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A Burning Boxwood Question


About This Episode

The Grumpy Gardener addresses a reader’s question about a browning boxwood. Plus, Grumpy’s tips on how to prevent the dreaded boxwood blight.

Question Of The Week

“We have American boxwoods that were severely damaged by the winter freeze in Tennessee. Most of the foliage is brown. Should we cut them back drastically to promote new growth?”

Grumpy’s Answer

Okay. I’m going to say no. I’m going to say be patient. Underneath all that brown foliage, there may still be live twigs and branches, so if you immediately go and hack the thing back you lose all that and you lose any chance of it actually recovering and looking at the size and shape it was before. So just give it a couple of weeks to see if any new green leaves start sprouting out from that boxwood. If after that time, nothing happens, then those branches’ new leaves are dead and you can prune.

Lush green shrub foliage in bright sunlight.

Tip Of The Day: Know What’s Killing Your Boxwood

When it comes to boxwoods, there are two kinds of people. People who love boxwoods and people who hate boxwoods. Now, the boxwood haters hate them because they’re planted everywhere. They’re very, very common and a lot of those people think that they’re just boring, round meatballs. Now, the boxwood lovers love boxwood because they’re evergreen, they have a nice, rounded shape, they’re good for planting around a foundation, or edging a formal garden and they grow slowly, so you don’t have to be out there every Tuesday, trimming them.

So, whether you love them, if you do, they’ve been having a problem with a lot of boxwoods lately, and this is a disease that has shown up and spread quite wildly. It’s called boxwood blight. It hits two most commonly planted kinds of boxwood, which is American boxwood and dwarf English boxwood. And the signs of this are that you’ll start to see brown spots forming on the leaf, and then it will slowly spread until it’s covering a patch, and you’ll see a patch of brown foliage on the plant. And all that foliage and those twigs will die and you’ll have a big hole in the middle of this nice, trimmed shrub of yours and it’ll ruin the appearance. And then if you don’t do anything, eventually it spreads to the rest of the shrub. The funny thing, it only kills the top, it doesn’t kill the roots, but who plants boxwoods to see the roots, right?

So, if you want to prevent getting boxwood blight on your boxwoods, there’s a couple good things that you can do:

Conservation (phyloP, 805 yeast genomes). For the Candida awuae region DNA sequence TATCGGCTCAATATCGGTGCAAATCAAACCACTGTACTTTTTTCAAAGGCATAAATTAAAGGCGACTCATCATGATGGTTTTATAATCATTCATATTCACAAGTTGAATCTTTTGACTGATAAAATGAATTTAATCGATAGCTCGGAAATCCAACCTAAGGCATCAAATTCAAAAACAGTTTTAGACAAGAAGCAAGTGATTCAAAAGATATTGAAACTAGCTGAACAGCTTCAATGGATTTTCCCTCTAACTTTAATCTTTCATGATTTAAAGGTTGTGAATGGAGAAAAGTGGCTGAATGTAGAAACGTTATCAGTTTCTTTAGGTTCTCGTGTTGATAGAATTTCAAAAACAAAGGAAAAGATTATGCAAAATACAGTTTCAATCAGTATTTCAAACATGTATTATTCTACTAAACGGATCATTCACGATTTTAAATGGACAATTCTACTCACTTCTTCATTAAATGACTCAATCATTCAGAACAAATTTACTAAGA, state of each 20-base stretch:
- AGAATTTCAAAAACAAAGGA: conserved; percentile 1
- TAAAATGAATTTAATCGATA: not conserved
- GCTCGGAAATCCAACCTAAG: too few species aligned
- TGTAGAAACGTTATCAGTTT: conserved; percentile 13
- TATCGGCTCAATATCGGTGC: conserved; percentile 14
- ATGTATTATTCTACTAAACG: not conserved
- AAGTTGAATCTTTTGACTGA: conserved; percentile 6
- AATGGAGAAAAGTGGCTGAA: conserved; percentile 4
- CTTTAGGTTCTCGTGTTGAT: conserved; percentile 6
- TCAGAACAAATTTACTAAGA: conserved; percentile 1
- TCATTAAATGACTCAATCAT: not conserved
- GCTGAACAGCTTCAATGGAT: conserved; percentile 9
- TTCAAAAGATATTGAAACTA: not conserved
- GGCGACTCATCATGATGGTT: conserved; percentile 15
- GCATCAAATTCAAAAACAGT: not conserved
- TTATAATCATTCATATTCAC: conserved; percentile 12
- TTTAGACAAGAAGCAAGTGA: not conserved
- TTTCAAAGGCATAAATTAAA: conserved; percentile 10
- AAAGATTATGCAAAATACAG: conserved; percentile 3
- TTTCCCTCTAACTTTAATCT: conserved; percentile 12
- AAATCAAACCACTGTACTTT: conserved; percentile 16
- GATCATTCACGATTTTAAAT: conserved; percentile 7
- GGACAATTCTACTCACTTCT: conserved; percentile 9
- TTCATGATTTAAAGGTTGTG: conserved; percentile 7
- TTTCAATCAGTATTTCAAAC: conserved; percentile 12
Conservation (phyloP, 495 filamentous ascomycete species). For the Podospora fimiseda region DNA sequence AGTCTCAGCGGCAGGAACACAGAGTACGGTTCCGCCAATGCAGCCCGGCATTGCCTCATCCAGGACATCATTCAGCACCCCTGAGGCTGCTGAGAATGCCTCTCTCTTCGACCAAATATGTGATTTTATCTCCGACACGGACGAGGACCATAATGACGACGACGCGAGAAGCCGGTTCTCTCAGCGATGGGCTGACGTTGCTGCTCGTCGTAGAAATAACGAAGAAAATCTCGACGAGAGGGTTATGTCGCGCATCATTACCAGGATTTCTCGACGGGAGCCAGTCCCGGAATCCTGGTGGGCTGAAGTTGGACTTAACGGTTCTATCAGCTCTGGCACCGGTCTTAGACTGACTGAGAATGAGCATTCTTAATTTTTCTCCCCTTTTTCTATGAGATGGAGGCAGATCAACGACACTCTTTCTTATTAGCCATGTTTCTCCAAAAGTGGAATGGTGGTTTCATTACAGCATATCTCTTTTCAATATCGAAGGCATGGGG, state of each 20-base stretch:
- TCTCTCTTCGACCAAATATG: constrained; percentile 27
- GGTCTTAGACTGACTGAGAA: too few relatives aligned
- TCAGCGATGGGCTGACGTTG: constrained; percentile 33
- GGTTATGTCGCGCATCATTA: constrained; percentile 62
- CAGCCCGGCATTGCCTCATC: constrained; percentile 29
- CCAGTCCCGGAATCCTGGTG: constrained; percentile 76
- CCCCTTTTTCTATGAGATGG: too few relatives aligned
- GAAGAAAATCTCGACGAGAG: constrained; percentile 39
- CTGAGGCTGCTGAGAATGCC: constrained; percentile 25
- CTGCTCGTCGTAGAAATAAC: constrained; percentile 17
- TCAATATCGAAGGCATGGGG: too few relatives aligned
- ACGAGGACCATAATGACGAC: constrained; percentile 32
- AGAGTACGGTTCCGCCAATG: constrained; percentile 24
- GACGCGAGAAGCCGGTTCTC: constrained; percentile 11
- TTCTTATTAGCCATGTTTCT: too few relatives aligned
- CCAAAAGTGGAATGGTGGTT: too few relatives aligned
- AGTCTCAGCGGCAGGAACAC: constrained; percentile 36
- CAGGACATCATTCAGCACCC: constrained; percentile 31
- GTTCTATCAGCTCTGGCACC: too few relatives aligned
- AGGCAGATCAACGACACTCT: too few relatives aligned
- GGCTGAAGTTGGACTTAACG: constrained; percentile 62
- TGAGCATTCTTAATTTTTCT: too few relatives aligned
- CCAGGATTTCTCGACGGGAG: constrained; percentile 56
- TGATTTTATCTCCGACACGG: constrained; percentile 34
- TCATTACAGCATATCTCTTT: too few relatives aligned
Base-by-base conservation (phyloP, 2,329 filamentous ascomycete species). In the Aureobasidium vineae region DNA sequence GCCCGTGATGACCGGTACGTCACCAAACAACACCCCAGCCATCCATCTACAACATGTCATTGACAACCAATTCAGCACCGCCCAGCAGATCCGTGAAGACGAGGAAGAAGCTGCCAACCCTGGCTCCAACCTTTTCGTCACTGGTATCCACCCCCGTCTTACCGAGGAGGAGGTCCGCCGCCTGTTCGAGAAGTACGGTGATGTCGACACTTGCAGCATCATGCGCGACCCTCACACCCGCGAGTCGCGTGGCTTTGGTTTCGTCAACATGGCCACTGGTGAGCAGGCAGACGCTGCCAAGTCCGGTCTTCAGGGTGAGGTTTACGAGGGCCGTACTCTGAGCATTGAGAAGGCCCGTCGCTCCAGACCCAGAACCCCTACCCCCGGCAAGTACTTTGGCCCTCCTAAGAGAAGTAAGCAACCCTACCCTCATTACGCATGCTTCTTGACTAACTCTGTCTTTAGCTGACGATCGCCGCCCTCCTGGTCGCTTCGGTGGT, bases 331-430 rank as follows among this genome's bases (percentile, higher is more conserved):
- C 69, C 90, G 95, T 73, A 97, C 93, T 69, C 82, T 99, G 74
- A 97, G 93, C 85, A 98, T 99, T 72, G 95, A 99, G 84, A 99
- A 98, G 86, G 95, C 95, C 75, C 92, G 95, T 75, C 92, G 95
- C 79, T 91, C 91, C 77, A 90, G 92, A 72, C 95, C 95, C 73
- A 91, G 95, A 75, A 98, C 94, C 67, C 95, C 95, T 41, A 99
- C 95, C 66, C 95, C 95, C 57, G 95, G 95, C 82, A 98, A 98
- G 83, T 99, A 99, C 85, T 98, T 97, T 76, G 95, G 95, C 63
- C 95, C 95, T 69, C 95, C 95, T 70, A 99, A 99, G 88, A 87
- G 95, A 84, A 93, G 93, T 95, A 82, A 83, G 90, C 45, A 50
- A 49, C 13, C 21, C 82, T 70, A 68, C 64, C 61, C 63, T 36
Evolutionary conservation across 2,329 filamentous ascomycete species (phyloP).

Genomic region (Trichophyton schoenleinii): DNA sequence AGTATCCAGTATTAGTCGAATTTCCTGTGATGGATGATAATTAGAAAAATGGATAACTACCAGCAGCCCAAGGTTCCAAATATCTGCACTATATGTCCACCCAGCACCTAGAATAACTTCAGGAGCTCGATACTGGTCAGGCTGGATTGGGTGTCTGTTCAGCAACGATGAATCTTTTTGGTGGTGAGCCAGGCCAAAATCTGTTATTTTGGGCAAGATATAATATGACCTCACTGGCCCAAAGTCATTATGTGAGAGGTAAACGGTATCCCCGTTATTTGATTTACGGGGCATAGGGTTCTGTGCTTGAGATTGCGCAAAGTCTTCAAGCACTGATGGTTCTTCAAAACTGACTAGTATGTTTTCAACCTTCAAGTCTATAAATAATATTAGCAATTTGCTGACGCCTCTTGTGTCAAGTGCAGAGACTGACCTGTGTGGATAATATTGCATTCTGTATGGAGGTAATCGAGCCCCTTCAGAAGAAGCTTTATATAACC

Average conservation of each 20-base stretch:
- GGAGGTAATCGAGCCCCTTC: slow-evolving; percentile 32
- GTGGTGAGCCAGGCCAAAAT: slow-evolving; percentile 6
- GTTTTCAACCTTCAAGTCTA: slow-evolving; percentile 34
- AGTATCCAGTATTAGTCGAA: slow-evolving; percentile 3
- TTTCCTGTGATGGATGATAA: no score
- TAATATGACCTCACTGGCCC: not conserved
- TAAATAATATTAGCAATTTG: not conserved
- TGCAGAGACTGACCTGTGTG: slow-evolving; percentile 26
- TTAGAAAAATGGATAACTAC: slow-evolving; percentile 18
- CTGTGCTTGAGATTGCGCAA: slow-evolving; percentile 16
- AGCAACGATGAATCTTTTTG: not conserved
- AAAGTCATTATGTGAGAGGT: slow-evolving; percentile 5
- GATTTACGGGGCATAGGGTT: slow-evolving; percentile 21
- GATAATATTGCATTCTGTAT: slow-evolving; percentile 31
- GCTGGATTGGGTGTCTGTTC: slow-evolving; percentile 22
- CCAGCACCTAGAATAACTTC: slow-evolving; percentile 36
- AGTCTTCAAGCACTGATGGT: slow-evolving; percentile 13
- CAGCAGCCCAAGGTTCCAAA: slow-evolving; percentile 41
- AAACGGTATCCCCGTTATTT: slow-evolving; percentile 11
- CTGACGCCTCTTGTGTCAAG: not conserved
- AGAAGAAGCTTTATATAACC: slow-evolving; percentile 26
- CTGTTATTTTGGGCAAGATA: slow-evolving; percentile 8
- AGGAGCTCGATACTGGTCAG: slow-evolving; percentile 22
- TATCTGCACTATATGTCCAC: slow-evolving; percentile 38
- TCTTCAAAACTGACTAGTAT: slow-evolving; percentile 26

1. Make sure that your boxwoods are nice and healthy, they get enough water, the drainage is good, because plants that are under stress are naturally more disease-prone. 
  2. Don’t prune boxwoods when they’re wet because if you have disease spores on a boxwood and the foliage is wet, you can easily spread it from one part of the plant to another. 
  3. And then if you’re worried about your boxwoods getting this, you can spray them in the spring and early summer with a fungicide called Daconil, D-A-C-O-N-I-L, to help control the disease. so, those are some things you can do.

But what’s really exciting is they’ve come up with a new series of boxwoods called BetterBoxwoods and they are resistant to the blight, so you don’t have to spray or anything. They’re now, should be out at your garden centers, so look for things called Better Boxwoods. There’s four different selections that they have with various sizes and shapes. There’s a little dwarf one, there’s a normal, rounded one and there’s one that grows kinda tall and upright. But when you plant these things, you can plant them with confidence, knowing that they’re not gonna turn brown and die on you.

Lush green shrubbery bathed in sunlight.

About Ask Grumpy 

Ask Grumpy is a podcast featuring Steve Bender, also known as Southern Living’s Grumpy Gardener. For more than 20 years, Grumpy has been sharing advice on what to grow, when to plant, and how to manage just about anything in your garden. Tune in for short episodes every Wednesday and Saturday as Grumpy answers reader questions, solves seasonal conundrums, and provides need-to-know advice for gardeners with his very Grumpy sense of humor. Be sure to follow Ask Grumpy on Apple PodcastsSpotify, or wherever you listen so you don’t miss an episode.

Editor’s Note: Please be mindful that this transcript does not go through our standard editorial process and may contain inaccuracies and grammatical errors.